For example, the western swamp of Nazmir progressively transforms into a great tar pit, filled with undead dinosaurs and other nasty creatures. Moving just past that tar pit, the zone begins to transition from Nazmir into Vol’dun, the desert zone. The movement from one to the other feels natural, a new feeling in World of Warcraft. It gives the impression that the land you’re conquering or defending belongs to someone or something. It brings so much life to a world where, traditionally, nothing but experience and quest objectives matter.
World Quests, the daily questing system that lets players increase their reputation and earn extra gear, return from Legion and offer fun quests for players to repeat. The World Quests are often altered versions of the leveling quests in Battle for Azeroth, but none are so consuming that it feels like you spend all your time in one place. Instead, running around the map, full-clearing the world of World Quests feels relaxing and rewarding.
But as you gain favor with your war party, you unlock a post-game campaign called the War Campaign. This mini-questing campaign is where the bulk of the faction conflict comes into play. You’ll face off against the enemy faction’s leadership and make small advances for your side in the war. The quests are fun, but vary from silly to over-serious at times, and help you unlock new features like Allied Races or even end-game dungeons.
After the success of the Mythic Plus mode implemented in Legion, it’s no surprise that each dungeon in Battle for Azeroth feels intentionally crafted to complement this speedrun mode. All 10 of Battle for Azeroth’s launch dungeons are stellar, especially on Mythic — the hardest difficulty currently available.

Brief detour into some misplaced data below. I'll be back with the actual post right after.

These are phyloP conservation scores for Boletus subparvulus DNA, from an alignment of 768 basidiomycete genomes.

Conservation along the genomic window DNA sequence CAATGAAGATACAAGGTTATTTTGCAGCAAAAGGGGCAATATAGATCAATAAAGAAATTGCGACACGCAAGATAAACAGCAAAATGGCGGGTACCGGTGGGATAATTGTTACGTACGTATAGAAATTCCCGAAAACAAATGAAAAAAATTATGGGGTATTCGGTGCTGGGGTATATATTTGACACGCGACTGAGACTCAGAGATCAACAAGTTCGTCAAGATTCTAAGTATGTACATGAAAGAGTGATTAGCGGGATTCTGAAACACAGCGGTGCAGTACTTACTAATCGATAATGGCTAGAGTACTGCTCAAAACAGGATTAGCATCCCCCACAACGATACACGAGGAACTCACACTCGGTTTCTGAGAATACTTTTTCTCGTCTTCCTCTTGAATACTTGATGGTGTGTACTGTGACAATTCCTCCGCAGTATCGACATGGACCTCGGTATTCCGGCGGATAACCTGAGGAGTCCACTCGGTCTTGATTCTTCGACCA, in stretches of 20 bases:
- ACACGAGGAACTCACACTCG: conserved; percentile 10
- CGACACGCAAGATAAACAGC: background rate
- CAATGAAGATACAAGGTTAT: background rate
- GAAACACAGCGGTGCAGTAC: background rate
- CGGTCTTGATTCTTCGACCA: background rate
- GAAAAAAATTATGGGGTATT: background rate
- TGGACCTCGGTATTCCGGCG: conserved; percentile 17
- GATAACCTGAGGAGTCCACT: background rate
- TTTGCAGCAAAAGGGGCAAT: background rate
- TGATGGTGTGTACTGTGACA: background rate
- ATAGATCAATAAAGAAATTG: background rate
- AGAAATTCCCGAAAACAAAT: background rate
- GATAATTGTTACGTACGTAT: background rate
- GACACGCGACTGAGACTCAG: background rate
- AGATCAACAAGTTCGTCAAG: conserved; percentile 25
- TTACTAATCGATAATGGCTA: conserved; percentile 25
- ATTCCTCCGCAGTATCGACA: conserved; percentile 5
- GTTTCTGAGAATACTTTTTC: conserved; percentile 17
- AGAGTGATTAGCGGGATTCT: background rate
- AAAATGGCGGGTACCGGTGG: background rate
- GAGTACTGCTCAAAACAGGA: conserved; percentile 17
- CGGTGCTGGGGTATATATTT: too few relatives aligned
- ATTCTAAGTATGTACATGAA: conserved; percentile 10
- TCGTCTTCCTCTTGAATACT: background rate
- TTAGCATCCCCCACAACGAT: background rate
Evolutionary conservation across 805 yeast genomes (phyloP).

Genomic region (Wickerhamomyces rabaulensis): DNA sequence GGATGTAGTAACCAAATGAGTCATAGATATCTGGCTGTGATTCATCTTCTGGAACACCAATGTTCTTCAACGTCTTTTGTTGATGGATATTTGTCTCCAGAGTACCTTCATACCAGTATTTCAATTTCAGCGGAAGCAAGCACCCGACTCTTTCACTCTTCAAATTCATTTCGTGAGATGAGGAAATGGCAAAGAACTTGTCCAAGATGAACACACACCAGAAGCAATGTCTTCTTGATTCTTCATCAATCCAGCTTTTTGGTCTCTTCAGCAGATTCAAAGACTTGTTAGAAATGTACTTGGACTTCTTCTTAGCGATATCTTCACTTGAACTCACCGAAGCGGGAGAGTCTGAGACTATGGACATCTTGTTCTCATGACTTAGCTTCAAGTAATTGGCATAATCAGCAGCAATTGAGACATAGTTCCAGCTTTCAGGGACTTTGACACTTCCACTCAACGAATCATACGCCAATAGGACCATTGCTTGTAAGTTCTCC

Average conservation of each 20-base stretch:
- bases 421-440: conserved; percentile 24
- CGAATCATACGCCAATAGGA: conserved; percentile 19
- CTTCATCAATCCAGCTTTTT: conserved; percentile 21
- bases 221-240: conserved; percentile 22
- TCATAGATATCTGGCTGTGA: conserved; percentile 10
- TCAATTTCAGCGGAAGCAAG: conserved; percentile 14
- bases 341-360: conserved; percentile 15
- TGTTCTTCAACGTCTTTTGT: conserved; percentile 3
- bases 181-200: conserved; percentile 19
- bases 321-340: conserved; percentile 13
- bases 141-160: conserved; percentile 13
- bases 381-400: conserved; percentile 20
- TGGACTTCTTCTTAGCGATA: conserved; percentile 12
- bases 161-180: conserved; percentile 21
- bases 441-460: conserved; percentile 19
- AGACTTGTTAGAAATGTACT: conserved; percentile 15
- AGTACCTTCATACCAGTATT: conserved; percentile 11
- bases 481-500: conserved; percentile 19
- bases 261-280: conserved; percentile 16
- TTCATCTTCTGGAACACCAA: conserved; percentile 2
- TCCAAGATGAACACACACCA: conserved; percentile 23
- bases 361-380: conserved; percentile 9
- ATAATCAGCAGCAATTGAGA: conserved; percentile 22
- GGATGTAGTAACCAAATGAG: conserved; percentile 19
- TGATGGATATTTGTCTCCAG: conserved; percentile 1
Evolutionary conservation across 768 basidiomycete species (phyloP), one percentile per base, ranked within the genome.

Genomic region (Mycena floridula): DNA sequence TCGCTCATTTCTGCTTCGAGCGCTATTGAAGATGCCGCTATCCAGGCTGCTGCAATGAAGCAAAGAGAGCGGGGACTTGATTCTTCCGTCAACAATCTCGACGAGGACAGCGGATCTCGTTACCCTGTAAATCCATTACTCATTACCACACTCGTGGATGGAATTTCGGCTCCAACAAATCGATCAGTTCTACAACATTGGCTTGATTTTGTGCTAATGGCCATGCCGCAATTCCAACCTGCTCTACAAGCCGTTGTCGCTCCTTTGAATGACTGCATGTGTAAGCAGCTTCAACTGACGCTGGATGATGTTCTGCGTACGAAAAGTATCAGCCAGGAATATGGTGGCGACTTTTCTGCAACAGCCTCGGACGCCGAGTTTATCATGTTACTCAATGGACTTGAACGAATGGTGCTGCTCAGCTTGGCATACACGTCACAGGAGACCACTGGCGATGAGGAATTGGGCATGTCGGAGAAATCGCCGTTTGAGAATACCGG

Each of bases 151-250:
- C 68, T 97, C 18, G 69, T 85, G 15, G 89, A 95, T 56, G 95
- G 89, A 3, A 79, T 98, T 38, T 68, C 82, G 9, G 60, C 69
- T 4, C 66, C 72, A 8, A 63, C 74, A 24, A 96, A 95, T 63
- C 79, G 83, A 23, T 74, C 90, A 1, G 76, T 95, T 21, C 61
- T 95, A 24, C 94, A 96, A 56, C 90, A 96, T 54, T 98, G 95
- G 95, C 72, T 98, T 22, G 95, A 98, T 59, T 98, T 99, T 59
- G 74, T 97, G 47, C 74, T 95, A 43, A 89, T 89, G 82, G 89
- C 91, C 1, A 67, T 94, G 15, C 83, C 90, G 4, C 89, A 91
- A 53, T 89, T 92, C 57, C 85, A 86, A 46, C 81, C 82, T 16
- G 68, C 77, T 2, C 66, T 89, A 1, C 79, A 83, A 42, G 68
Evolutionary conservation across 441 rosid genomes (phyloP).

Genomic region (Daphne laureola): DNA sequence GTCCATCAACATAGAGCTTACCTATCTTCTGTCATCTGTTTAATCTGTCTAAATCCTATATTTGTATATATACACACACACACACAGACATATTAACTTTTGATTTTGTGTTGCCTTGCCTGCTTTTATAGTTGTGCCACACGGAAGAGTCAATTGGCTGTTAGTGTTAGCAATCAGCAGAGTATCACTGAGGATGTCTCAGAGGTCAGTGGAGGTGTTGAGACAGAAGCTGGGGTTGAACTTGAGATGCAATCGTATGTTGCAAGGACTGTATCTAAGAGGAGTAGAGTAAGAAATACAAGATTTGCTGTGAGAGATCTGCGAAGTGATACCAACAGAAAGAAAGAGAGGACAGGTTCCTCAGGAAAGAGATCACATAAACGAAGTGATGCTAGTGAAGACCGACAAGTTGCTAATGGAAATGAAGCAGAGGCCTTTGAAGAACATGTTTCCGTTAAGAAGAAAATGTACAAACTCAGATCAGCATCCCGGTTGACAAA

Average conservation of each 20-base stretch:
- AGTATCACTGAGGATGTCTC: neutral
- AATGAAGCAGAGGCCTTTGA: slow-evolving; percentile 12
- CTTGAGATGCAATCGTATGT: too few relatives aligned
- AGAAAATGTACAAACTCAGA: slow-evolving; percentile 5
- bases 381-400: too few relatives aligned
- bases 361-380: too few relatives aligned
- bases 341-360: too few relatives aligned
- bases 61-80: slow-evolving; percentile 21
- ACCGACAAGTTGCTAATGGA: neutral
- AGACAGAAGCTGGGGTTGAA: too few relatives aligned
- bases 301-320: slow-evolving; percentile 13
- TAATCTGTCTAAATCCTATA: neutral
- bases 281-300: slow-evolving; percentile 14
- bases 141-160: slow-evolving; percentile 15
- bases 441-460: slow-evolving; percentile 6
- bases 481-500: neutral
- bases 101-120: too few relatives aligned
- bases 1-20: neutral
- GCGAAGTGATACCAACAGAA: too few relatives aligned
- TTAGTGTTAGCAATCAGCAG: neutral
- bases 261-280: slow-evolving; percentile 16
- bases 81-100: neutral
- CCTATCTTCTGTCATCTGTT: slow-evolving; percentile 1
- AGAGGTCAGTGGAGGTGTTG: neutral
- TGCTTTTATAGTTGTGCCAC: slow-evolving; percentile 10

All of the successes of Legion have returned in Battle for Azeroth, and most are even better than they were before. But Battle for Azeroth begins to stumble when it tries to do something new.
The games’ new Island Expeditions bring random runs to World of Warcraft. Each island is a small, mildly randomized map filled with quests to complete and enemies to slay. Each time you do either, a meter ticks up. The trick is that a group of NPCs — or other players if you’re feeling brave — are attempting to do the same thing faster than you. If they fill their bar up first, you lose.
The core idea of Island Expeditions is good, but the execution leaves something to be desired. During the first week of Expeditions, the new game mode was beyond frustrating. Attempting to defeat the Heroic level enemies felt cheap. It felt like the enemy faction had an intense rubber-banding effect, like the worst parts of Mario Kart 64. Wins felt more painful than they should, with losses feeling even worse.
But after playing more Island Expeditions on the Mythic difficulty — a step up from Heroic — my crew of three finally got into a groove. We figured out a way to win; our own meta, so to speak. While the mode still felt frustrating at times and boring at others, the process of building a strategy into Expeditions suggested that fun can be had in the mode. By the time I finished with my weekly amount, the grind finally started to feel enjoyable.